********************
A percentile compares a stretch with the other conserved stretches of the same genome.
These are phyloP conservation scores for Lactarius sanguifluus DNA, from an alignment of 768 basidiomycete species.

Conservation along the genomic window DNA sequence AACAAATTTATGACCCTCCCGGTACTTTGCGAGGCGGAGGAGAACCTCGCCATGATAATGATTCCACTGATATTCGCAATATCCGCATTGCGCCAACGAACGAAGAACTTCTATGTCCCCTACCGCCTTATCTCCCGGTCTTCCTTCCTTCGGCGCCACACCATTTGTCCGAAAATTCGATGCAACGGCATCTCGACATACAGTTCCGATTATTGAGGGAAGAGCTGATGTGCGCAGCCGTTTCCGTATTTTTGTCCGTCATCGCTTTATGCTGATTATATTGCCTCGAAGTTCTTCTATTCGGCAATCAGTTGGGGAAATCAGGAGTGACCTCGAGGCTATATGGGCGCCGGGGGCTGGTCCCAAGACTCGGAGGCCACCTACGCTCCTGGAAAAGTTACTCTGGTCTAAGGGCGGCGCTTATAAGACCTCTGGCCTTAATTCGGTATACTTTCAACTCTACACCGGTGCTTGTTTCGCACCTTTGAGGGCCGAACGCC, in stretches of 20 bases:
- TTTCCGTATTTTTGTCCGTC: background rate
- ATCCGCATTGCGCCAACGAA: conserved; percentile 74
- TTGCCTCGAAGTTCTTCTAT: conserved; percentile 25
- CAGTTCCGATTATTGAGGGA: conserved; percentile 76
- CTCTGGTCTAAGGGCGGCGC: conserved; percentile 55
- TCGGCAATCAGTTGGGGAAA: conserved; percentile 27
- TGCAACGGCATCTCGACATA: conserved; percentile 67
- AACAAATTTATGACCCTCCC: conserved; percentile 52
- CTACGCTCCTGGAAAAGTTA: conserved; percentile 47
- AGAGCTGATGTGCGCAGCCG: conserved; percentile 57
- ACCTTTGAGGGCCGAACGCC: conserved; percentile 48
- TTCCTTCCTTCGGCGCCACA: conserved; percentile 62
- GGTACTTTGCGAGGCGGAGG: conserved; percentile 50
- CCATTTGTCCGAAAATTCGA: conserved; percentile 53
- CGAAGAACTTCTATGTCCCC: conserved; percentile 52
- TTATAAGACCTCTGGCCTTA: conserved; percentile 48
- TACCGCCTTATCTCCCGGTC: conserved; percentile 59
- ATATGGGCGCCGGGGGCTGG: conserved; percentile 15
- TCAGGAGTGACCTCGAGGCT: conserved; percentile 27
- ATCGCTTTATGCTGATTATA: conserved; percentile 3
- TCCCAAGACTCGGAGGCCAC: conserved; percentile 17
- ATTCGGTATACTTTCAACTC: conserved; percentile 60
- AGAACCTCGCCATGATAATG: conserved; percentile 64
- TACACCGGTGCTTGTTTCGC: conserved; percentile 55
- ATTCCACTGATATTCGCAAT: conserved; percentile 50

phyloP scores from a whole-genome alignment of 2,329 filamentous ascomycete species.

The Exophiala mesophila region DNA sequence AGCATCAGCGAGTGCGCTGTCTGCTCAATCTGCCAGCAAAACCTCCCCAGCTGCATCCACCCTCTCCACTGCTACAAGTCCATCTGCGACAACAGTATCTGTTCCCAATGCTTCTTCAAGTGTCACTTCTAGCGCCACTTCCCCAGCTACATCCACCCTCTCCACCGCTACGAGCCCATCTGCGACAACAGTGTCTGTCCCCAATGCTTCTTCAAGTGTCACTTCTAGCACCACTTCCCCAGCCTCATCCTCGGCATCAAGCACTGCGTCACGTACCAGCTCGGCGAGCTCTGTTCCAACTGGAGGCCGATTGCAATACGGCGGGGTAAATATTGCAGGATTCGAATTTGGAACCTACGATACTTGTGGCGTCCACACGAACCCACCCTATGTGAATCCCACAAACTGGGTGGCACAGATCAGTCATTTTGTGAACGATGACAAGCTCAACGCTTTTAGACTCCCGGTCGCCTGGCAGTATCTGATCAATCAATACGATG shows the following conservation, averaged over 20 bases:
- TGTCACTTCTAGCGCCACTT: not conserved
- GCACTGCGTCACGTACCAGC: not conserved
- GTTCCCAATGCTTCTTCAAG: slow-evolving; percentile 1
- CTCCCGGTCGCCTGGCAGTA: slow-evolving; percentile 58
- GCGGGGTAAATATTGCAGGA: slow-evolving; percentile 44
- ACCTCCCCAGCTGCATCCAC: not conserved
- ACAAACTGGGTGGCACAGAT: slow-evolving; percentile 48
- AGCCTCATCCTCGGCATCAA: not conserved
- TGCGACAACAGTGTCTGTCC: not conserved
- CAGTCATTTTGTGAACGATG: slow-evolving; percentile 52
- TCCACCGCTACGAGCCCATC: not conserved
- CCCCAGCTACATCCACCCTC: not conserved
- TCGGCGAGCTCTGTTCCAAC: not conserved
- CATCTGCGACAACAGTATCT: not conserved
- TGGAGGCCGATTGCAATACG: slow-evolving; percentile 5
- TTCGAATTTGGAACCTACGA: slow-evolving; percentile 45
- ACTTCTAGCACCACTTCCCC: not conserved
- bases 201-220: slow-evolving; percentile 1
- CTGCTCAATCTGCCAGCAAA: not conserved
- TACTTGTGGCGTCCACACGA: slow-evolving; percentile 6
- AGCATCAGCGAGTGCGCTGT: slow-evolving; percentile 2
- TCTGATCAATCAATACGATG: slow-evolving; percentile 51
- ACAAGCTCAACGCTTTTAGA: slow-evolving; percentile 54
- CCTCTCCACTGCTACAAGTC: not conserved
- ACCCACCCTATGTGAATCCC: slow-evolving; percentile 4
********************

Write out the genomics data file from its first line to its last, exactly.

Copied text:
A percentile compares a stretch with the other conserved stretches of the same genome.
These are phyloP conservation scores for Lactarius sanguifluus DNA, from an alignment of 768 basidiomycete species.

Conservation along the genomic window DNA sequence AACAAATTTATGACCCTCCCGGTACTTTGCGAGGCGGAGGAGAACCTCGCCATGATAATGATTCCACTGATATTCGCAATATCCGCATTGCGCCAACGAACGAAGAACTTCTATGTCCCCTACCGCCTTATCTCCCGGTCTTCCTTCCTTCGGCGCCACACCATTTGTCCGAAAATTCGATGCAACGGCATCTCGACATACAGTTCCGATTATTGAGGGAAGAGCTGATGTGCGCAGCCGTTTCCGTATTTTTGTCCGTCATCGCTTTATGCTGATTATATTGCCTCGAAGTTCTTCTATTCGGCAATCAGTTGGGGAAATCAGGAGTGACCTCGAGGCTATATGGGCGCCGGGGGCTGGTCCCAAGACTCGGAGGCCACCTACGCTCCTGGAAAAGTTACTCTGGTCTAAGGGCGGCGCTTATAAGACCTCTGGCCTTAATTCGGTATACTTTCAACTCTACACCGGTGCTTGTTTCGCACCTTTGAGGGCCGAACGCC, in stretches of 20 bases:
- TTTCCGTATTTTTGTCCGTC: background rate
- ATCCGCATTGCGCCAACGAA: conserved; percentile 74
- TTGCCTCGAAGTTCTTCTAT: conserved; percentile 25
- CAGTTCCGATTATTGAGGGA: conserved; percentile 76
- CTCTGGTCTAAGGGCGGCGC: conserved; percentile 55
- TCGGCAATCAGTTGGGGAAA: conserved; percentile 27
- TGCAACGGCATCTCGACATA: conserved; percentile 67
- AACAAATTTATGACCCTCCC: conserved; percentile 52
- CTACGCTCCTGGAAAAGTTA: conserved; percentile 47
- AGAGCTGATGTGCGCAGCCG: conserved; percentile 57
- ACCTTTGAGGGCCGAACGCC: conserved; percentile 48
- TTCCTTCCTTCGGCGCCACA: conserved; percentile 62
- GGTACTTTGCGAGGCGGAGG: conserved; percentile 50
- CCATTTGTCCGAAAATTCGA: conserved; percentile 53
- CGAAGAACTTCTATGTCCCC: conserved; percentile 52
- TTATAAGACCTCTGGCCTTA: conserved; percentile 48
- TACCGCCTTATCTCCCGGTC: conserved; percentile 59
- ATATGGGCGCCGGGGGCTGG: conserved; percentile 15
- TCAGGAGTGACCTCGAGGCT: conserved; percentile 27
- ATCGCTTTATGCTGATTATA: conserved; percentile 3
- TCCCAAGACTCGGAGGCCAC: conserved; percentile 17
- ATTCGGTATACTTTCAACTC: conserved; percentile 60
- AGAACCTCGCCATGATAATG: conserved; percentile 64
- TACACCGGTGCTTGTTTCGC: conserved; percentile 55
- ATTCCACTGATATTCGCAAT: conserved; percentile 50

phyloP scores from a whole-genome alignment of 2,329 filamentous ascomycete species.

The Exophiala mesophila region DNA sequence AGCATCAGCGAGTGCGCTGTCTGCTCAATCTGCCAGCAAAACCTCCCCAGCTGCATCCACCCTCTCCACTGCTACAAGTCCATCTGCGACAACAGTATCTGTTCCCAATGCTTCTTCAAGTGTCACTTCTAGCGCCACTTCCCCAGCTACATCCACCCTCTCCACCGCTACGAGCCCATCTGCGACAACAGTGTCTGTCCCCAATGCTTCTTCAAGTGTCACTTCTAGCACCACTTCCCCAGCCTCATCCTCGGCATCAAGCACTGCGTCACGTACCAGCTCGGCGAGCTCTGTTCCAACTGGAGGCCGATTGCAATACGGCGGGGTAAATATTGCAGGATTCGAATTTGGAACCTACGATACTTGTGGCGTCCACACGAACCCACCCTATGTGAATCCCACAAACTGGGTGGCACAGATCAGTCATTTTGTGAACGATGACAAGCTCAACGCTTTTAGACTCCCGGTCGCCTGGCAGTATCTGATCAATCAATACGATG shows the following conservation, averaged over 20 bases:
- TGTCACTTCTAGCGCCACTT: not conserved
- GCACTGCGTCACGTACCAGC: not conserved
- GTTCCCAATGCTTCTTCAAG: slow-evolving; percentile 1
- CTCCCGGTCGCCTGGCAGTA: slow-evolving; percentile 58
- GCGGGGTAAATATTGCAGGA: slow-evolving; percentile 44
- ACCTCCCCAGCTGCATCCAC: not conserved
- ACAAACTGGGTGGCACAGAT: slow-evolving; percentile 48
- AGCCTCATCCTCGGCATCAA: not conserved
- TGCGACAACAGTGTCTGTCC: not conserved
- CAGTCATTTTGTGAACGATG: slow-evolving; percentile 52
- TCCACCGCTACGAGCCCATC: not conserved
- CCCCAGCTACATCCACCCTC: not conserved
- TCGGCGAGCTCTGTTCCAAC: not conserved
- CATCTGCGACAACAGTATCT: not conserved
- TGGAGGCCGATTGCAATACG: slow-evolving; percentile 5
- TTCGAATTTGGAACCTACGA: slow-evolving; percentile 45
- ACTTCTAGCACCACTTCCCC: not conserved
- bases 201-220: slow-evolving; percentile 1
- CTGCTCAATCTGCCAGCAAA: not conserved
- TACTTGTGGCGTCCACACGA: slow-evolving; percentile 6
- AGCATCAGCGAGTGCGCTGT: slow-evolving; percentile 2
- TCTGATCAATCAATACGATG: slow-evolving; percentile 51
- ACAAGCTCAACGCTTTTAGA: slow-evolving; percentile 54
- CCTCTCCACTGCTACAAGTC: not conserved
- ACCCACCCTATGTGAATCCC: slow-evolving; percentile 4